Ground Blind Maintenance And Repair
Published: April 6th, 2022
By: Eric Davis

Ground blind maintenance and repair

In 2018, I had trail camera pictures of deer going by the pond to cross a fence where I hunt. Due to the lack of trees within bow range, I couldn’t put up a treestand so I settled for a ground blind tucked under the low canopy of a couple apple trees. I spent a couple hours loading the brush-straps on the exterior of the blind to help it disappear under the trees.

For weeks after putting the blind up, I continued to get pictures of deer going right by almost every morning. Finally, in the last weeks of archery season, I was ready to sit in my blind and hopefully harvest a big doe as she headed back to the bedding area. As I approached the blind, I could tell something was wrong. We had gotten a few inches of snow that week and the weight on the roof of the blind caused it to collapse. When it did this, two of the side walls also folded in, causing some of the fiberglass rods to snap.

I ended up going to another stand for the morning sit and returned a few hours later to try to take care of it. It took me half an hour to get enough snow off from it that I could kind of fold it up and drag it down to the garage. I tied up the different hub centers so that the snow and ice that was still on the blind could melt off because the blind wouldn’t stand on its own with the broken support rods on two sides.

I got online and investigated replacement parts direct from the manufacturer. I could order a hub with all 4 support poles for $49.99 a piece, and I needed 3. I would have to spend more on the replacements than I spent on the blind itself! After voicing my frustration to a friend, he told me about something he read online about using fiberglass fenceposts to replace the support rods on some models of ground blinds. After hearing this, I got online myself and researched the topic.

The method seemed simple; buy fenceposts of the same diameter as the support rods, measure how long a good support rod was, cut the fencepost to that length, and pop the fencepost into the rod holders. I waited until the spring of 2019 to work on my blind as the garage wasn’t heated and the blind material had frozen down to the ground. Here are the steps I took to rehab my blind:

1. Identify what hub had the broken pole or poles.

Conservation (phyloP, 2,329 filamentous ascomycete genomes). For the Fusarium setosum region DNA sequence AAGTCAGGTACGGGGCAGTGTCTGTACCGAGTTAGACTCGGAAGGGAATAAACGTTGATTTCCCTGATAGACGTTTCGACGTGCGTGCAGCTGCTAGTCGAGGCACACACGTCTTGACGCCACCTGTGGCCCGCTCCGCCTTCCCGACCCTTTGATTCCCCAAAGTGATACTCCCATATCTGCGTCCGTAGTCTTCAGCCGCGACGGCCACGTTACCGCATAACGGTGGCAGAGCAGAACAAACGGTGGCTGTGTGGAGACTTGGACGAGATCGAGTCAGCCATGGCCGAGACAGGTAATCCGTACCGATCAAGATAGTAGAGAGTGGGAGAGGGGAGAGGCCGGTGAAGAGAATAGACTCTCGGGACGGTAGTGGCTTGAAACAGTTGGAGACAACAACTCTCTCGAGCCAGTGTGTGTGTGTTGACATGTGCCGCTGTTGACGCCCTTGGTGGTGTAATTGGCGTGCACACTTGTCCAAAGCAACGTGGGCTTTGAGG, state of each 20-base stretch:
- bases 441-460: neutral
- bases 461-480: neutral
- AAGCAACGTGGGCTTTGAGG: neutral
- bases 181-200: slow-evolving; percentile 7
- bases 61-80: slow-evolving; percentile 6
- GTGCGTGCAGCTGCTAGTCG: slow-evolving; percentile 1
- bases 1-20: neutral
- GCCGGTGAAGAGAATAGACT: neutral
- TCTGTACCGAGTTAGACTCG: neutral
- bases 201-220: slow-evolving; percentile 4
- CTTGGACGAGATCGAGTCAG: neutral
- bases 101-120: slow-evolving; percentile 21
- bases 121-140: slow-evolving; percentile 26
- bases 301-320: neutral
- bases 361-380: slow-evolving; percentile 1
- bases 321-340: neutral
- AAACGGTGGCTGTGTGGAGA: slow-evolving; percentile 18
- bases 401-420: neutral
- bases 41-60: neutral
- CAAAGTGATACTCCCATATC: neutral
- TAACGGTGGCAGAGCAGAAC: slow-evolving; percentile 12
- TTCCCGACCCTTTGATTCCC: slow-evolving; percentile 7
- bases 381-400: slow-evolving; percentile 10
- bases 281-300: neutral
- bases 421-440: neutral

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2. Remove the hub assembly from the blind using socket wrench. Set all bolts, washers, and nuts aside.

3. Cut the broken pole flush with the end of the sleeve that is cabled to the hub.

4. Put the sleeve into a bench vise and tighten the vise.

5. Use a 3/8” drill bit to remove the end of the pole from the sleeve. Go for about one inch.

6. Clean out shavings in the sleeve.

7. Put the blunt end of the fence post into the sleeve and make sure it stays snug.

8. Hold the fencepost up to another pole with the ends of their sleeves even, mark the fencepost to match the end of the pole, cut the fencepost.

9. Put hub assembly back together and put the pole ends into their pockets. Test opening and closing hub a few times.

10. If hub holds up to test, put a few drops of superglue into the sleeve where the fencepost is put in.

Once I had replaced all the rods I needed to, I brought the blind outside and set it up in the yard to make sure everything functioned as it should. I put the blind into its carrying case and waited until the Youth Tukey Hunt that spring to test it out. We used the blind on Saturday of the hunt and had no issues setting it up or taking it back down.

After doing some additional research on problem of blind roofs caving in under the weight of heavy snow, I have found some ways to help avoid this problem. Some people buy telescoping handles used for changing lightbulbs on high ceiling or for attaching to paint rollers. Make sure it goes to the height of the center of your blind when the blind is set up.

When you are done hunting for the day, simply put the rod up to the hub in the ceiling of the blind and put the bottom on a large rock or a small chunk of scrap lumber so the rod doesn’t sink into the ground. This will support the roof in the event of a heavy snow. Others just make their own support from scrap lumber or PVC pipe. Then when you return the next time to hunt, just take the support down while you hunt as long as the roof isn’t covered with a lot of snow.